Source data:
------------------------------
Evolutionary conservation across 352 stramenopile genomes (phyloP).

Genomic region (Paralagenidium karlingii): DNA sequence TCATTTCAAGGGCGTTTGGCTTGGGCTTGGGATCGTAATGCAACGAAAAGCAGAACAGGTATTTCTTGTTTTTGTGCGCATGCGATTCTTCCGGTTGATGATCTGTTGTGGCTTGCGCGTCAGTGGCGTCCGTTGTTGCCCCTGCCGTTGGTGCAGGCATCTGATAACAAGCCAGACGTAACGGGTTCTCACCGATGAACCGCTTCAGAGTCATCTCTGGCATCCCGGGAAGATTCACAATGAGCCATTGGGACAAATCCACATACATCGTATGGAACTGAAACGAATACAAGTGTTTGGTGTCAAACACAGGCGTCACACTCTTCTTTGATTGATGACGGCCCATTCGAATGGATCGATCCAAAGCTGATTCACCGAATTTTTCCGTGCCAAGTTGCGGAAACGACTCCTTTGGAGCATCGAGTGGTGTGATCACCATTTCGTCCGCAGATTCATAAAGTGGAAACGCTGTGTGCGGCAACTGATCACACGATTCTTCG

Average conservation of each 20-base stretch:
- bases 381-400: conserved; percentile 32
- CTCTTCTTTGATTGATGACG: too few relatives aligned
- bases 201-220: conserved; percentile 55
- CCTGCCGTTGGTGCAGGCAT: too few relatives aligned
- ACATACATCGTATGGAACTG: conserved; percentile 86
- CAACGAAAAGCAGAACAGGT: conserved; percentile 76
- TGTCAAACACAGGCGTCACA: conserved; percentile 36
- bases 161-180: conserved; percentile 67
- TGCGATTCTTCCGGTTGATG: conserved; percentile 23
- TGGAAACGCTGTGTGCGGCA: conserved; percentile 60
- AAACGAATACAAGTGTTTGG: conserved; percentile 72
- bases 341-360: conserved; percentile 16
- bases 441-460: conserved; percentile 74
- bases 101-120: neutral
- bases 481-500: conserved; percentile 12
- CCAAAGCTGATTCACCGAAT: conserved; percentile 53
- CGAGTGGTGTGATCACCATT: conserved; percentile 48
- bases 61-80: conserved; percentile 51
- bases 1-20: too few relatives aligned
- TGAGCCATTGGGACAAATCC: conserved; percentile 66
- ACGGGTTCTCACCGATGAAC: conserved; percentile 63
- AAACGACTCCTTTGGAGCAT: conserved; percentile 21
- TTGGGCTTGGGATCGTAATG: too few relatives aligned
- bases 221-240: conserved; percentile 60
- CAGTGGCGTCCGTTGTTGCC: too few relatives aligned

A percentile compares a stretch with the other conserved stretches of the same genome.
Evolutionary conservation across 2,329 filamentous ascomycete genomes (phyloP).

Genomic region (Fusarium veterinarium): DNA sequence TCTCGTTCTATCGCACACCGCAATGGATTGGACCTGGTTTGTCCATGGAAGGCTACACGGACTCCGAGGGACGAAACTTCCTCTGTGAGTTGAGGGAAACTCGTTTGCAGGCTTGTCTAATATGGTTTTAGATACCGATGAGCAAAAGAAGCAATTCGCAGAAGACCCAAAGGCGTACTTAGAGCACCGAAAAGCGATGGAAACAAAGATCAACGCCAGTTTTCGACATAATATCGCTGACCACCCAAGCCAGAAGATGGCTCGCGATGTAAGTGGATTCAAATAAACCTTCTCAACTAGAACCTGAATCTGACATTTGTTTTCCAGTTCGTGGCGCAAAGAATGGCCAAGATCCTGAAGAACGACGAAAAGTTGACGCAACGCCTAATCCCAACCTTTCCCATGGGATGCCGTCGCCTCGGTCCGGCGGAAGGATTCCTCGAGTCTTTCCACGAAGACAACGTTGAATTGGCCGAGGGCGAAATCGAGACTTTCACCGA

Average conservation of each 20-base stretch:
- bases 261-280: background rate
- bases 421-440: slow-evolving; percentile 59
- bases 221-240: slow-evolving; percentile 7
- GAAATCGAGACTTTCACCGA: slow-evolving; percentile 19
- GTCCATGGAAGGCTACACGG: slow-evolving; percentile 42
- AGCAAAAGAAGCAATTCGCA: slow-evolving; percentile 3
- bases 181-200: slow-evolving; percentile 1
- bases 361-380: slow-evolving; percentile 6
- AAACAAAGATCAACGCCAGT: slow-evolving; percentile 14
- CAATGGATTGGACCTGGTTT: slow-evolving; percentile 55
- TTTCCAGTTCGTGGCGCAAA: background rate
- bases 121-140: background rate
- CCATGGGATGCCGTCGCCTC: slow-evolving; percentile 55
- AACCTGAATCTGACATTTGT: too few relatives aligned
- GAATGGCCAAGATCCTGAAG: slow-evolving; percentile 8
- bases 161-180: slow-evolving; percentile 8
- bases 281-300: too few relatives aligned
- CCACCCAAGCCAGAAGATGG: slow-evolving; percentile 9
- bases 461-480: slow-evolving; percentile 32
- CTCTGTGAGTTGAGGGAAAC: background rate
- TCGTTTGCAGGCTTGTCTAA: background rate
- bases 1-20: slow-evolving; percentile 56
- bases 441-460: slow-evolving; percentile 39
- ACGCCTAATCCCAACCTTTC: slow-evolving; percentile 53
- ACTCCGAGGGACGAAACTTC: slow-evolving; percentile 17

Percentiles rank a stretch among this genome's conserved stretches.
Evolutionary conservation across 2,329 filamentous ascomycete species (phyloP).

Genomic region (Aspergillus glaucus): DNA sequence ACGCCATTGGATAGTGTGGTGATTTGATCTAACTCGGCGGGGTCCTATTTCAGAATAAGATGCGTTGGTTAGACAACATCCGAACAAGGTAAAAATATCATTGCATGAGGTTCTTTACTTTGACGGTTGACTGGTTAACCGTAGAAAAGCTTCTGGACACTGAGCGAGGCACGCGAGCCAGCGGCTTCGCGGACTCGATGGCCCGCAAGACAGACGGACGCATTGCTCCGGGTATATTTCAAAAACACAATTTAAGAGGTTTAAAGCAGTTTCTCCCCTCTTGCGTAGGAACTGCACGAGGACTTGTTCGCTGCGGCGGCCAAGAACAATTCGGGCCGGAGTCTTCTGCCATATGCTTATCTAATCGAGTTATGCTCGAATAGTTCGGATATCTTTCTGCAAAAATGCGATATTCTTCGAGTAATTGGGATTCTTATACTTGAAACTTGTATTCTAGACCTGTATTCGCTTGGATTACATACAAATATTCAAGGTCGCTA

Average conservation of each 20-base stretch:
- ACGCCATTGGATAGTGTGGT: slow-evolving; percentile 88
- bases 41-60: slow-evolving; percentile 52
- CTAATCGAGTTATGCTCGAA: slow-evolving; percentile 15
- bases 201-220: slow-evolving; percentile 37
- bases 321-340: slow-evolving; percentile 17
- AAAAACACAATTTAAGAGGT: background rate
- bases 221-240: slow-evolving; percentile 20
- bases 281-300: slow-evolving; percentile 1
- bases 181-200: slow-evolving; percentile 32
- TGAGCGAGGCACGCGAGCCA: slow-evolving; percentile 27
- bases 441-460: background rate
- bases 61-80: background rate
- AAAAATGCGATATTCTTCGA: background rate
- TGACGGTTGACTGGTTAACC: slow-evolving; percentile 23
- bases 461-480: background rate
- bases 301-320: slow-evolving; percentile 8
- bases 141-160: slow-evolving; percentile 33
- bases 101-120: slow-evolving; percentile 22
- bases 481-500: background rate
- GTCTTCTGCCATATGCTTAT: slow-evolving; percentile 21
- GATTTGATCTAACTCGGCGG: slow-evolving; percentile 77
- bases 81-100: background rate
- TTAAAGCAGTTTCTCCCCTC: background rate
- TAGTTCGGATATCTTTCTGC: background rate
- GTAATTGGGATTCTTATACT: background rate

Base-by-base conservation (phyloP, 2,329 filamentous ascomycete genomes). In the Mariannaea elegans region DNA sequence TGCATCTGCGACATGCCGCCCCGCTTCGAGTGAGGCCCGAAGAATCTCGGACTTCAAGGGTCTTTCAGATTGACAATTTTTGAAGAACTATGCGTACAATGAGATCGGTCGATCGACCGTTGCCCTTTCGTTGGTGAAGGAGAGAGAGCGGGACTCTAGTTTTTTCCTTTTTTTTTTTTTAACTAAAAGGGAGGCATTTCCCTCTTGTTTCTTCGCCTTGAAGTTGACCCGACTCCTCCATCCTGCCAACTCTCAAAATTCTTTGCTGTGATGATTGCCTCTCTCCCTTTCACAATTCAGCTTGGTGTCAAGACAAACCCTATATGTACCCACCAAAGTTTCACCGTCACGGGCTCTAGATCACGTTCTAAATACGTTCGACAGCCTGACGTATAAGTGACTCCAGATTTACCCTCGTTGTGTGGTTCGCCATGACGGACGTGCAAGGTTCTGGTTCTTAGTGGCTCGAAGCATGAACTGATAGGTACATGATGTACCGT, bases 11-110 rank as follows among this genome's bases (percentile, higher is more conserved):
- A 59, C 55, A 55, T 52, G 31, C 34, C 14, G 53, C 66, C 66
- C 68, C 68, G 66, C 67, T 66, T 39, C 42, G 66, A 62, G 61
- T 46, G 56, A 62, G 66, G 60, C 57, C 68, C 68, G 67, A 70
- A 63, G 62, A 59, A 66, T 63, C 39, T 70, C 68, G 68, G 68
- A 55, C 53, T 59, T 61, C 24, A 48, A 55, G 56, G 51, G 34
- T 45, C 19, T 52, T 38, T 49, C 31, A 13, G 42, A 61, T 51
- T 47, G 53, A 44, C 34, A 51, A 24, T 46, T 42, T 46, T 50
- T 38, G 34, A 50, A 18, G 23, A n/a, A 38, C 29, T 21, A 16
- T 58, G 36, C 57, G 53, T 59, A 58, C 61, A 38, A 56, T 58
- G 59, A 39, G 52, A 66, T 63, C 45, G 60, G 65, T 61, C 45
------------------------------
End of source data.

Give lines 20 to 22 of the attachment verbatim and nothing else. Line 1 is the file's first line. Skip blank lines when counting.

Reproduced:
- CGAGTGGTGTGATCACCATT: conserved; percentile 48
- bases 61-80: conserved; percentile 51
- bases 1-20: too few relatives aligned